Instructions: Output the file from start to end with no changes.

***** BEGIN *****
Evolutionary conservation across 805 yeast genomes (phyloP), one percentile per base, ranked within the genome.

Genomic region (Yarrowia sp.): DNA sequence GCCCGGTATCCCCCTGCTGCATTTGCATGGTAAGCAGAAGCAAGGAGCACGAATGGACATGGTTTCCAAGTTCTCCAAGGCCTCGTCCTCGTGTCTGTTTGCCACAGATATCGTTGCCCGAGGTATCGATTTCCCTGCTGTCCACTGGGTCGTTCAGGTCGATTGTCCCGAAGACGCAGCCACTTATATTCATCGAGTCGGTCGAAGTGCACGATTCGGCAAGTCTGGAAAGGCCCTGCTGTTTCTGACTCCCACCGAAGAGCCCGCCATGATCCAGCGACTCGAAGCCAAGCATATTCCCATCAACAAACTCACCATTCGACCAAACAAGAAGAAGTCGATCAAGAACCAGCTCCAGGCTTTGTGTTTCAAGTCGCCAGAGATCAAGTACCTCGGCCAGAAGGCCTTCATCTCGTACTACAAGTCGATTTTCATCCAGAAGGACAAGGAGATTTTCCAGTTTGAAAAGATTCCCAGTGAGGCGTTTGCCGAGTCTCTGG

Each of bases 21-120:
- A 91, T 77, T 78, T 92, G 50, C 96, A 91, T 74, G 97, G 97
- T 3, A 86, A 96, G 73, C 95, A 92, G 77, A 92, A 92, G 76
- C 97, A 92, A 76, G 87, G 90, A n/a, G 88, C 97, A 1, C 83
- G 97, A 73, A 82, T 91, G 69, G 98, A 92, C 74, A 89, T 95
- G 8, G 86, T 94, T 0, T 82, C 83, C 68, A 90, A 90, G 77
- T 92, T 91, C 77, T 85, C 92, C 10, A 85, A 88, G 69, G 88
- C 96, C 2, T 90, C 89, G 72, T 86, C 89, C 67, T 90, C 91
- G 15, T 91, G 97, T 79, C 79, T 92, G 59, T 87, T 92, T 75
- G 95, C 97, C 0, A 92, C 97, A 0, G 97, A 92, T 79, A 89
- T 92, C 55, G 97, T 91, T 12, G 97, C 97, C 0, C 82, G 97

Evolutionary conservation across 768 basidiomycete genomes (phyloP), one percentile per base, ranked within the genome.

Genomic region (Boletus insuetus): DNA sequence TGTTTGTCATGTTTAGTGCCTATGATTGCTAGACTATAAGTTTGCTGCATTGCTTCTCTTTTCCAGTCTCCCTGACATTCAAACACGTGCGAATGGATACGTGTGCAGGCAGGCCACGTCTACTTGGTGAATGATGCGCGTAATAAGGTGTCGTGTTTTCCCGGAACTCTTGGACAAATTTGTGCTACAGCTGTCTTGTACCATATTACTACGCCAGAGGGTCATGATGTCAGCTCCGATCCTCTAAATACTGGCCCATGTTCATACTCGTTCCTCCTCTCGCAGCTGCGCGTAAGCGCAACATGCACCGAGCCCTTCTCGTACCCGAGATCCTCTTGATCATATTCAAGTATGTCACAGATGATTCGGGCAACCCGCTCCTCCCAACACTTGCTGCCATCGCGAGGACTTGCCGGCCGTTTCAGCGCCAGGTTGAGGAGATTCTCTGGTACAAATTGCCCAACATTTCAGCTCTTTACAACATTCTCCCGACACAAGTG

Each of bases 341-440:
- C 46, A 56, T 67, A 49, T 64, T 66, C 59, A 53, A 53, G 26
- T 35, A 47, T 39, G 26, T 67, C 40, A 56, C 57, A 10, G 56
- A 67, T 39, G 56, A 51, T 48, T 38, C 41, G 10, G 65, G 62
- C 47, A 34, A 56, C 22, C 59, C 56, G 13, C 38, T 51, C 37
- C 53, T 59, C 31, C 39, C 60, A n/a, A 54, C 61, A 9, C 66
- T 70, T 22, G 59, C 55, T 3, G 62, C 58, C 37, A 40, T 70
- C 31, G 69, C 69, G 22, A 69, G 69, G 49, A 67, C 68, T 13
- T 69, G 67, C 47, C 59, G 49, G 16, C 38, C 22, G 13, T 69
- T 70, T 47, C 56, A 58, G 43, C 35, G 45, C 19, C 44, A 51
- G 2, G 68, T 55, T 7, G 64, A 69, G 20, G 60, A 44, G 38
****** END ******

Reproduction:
Evolutionary conservation across 805 yeast genomes (phyloP), one percentile per base, ranked within the genome.

Genomic region (Yarrowia sp.): DNA sequence GCCCGGTATCCCCCTGCTGCATTTGCATGGTAAGCAGAAGCAAGGAGCACGAATGGACATGGTTTCCAAGTTCTCCAAGGCCTCGTCCTCGTGTCTGTTTGCCACAGATATCGTTGCCCGAGGTATCGATTTCCCTGCTGTCCACTGGGTCGTTCAGGTCGATTGTCCCGAAGACGCAGCCACTTATATTCATCGAGTCGGTCGAAGTGCACGATTCGGCAAGTCTGGAAAGGCCCTGCTGTTTCTGACTCCCACCGAAGAGCCCGCCATGATCCAGCGACTCGAAGCCAAGCATATTCCCATCAACAAACTCACCATTCGACCAAACAAGAAGAAGTCGATCAAGAACCAGCTCCAGGCTTTGTGTTTCAAGTCGCCAGAGATCAAGTACCTCGGCCAGAAGGCCTTCATCTCGTACTACAAGTCGATTTTCATCCAGAAGGACAAGGAGATTTTCCAGTTTGAAAAGATTCCCAGTGAGGCGTTTGCCGAGTCTCTGG

Each of bases 21-120:
- A 91, T 77, T 78, T 92, G 50, C 96, A 91, T 74, G 97, G 97
- T 3, A 86, A 96, G 73, C 95, A 92, G 77, A 92, A 92, G 76
- C 97, A 92, A 76, G 87, G 90, A n/a, G 88, C 97, A 1, C 83
- G 97, A 73, A 82, T 91, G 69, G 98, A 92, C 74, A 89, T 95
- G 8, G 86, T 94, T 0, T 82, C 83, C 68, A 90, A 90, G 77
- T 92, T 91, C 77, T 85, C 92, C 10, A 85, A 88, G 69, G 88
- C 96, C 2, T 90, C 89, G 72, T 86, C 89, C 67, T 90, C 91
- G 15, T 91, G 97, T 79, C 79, T 92, G 59, T 87, T 92, T 75
- G 95, C 97, C 0, A 92, C 97, A 0, G 97, A 92, T 79, A 89
- T 92, C 55, G 97, T 91, T 12, G 97, C 97, C 0, C 82, G 97

Evolutionary conservation across 768 basidiomycete genomes (phyloP), one percentile per base, ranked within the genome.

Genomic region (Boletus insuetus): DNA sequence TGTTTGTCATGTTTAGTGCCTATGATTGCTAGACTATAAGTTTGCTGCATTGCTTCTCTTTTCCAGTCTCCCTGACATTCAAACACGTGCGAATGGATACGTGTGCAGGCAGGCCACGTCTACTTGGTGAATGATGCGCGTAATAAGGTGTCGTGTTTTCCCGGAACTCTTGGACAAATTTGTGCTACAGCTGTCTTGTACCATATTACTACGCCAGAGGGTCATGATGTCAGCTCCGATCCTCTAAATACTGGCCCATGTTCATACTCGTTCCTCCTCTCGCAGCTGCGCGTAAGCGCAACATGCACCGAGCCCTTCTCGTACCCGAGATCCTCTTGATCATATTCAAGTATGTCACAGATGATTCGGGCAACCCGCTCCTCCCAACACTTGCTGCCATCGCGAGGACTTGCCGGCCGTTTCAGCGCCAGGTTGAGGAGATTCTCTGGTACAAATTGCCCAACATTTCAGCTCTTTACAACATTCTCCCGACACAAGTG

Each of bases 341-440:
- C 46, A 56, T 67, A 49, T 64, T 66, C 59, A 53, A 53, G 26
- T 35, A 47, T 39, G 26, T 67, C 40, A 56, C 57, A 10, G 56
- A 67, T 39, G 56, A 51, T 48, T 38, C 41, G 10, G 65, G 62
- C 47, A 34, A 56, C 22, C 59, C 56, G 13, C 38, T 51, C 37
- C 53, T 59, C 31, C 39, C 60, A n/a, A 54, C 61, A 9, C 66
- T 70, T 22, G 59, C 55, T 3, G 62, C 58, C 37, A 40, T 70
- C 31, G 69, C 69, G 22, A 69, G 69, G 49, A 67, C 68, T 13
- T 69, G 67, C 47, C 59, G 49, G 16, C 38, C 22, G 13, T 69
- T 70, T 47, C 56, A 58, G 43, C 35, G 45, C 19, C 44, A 51
- G 2, G 68, T 55, T 7, G 64, A 69, G 20, G 60, A 44, G 38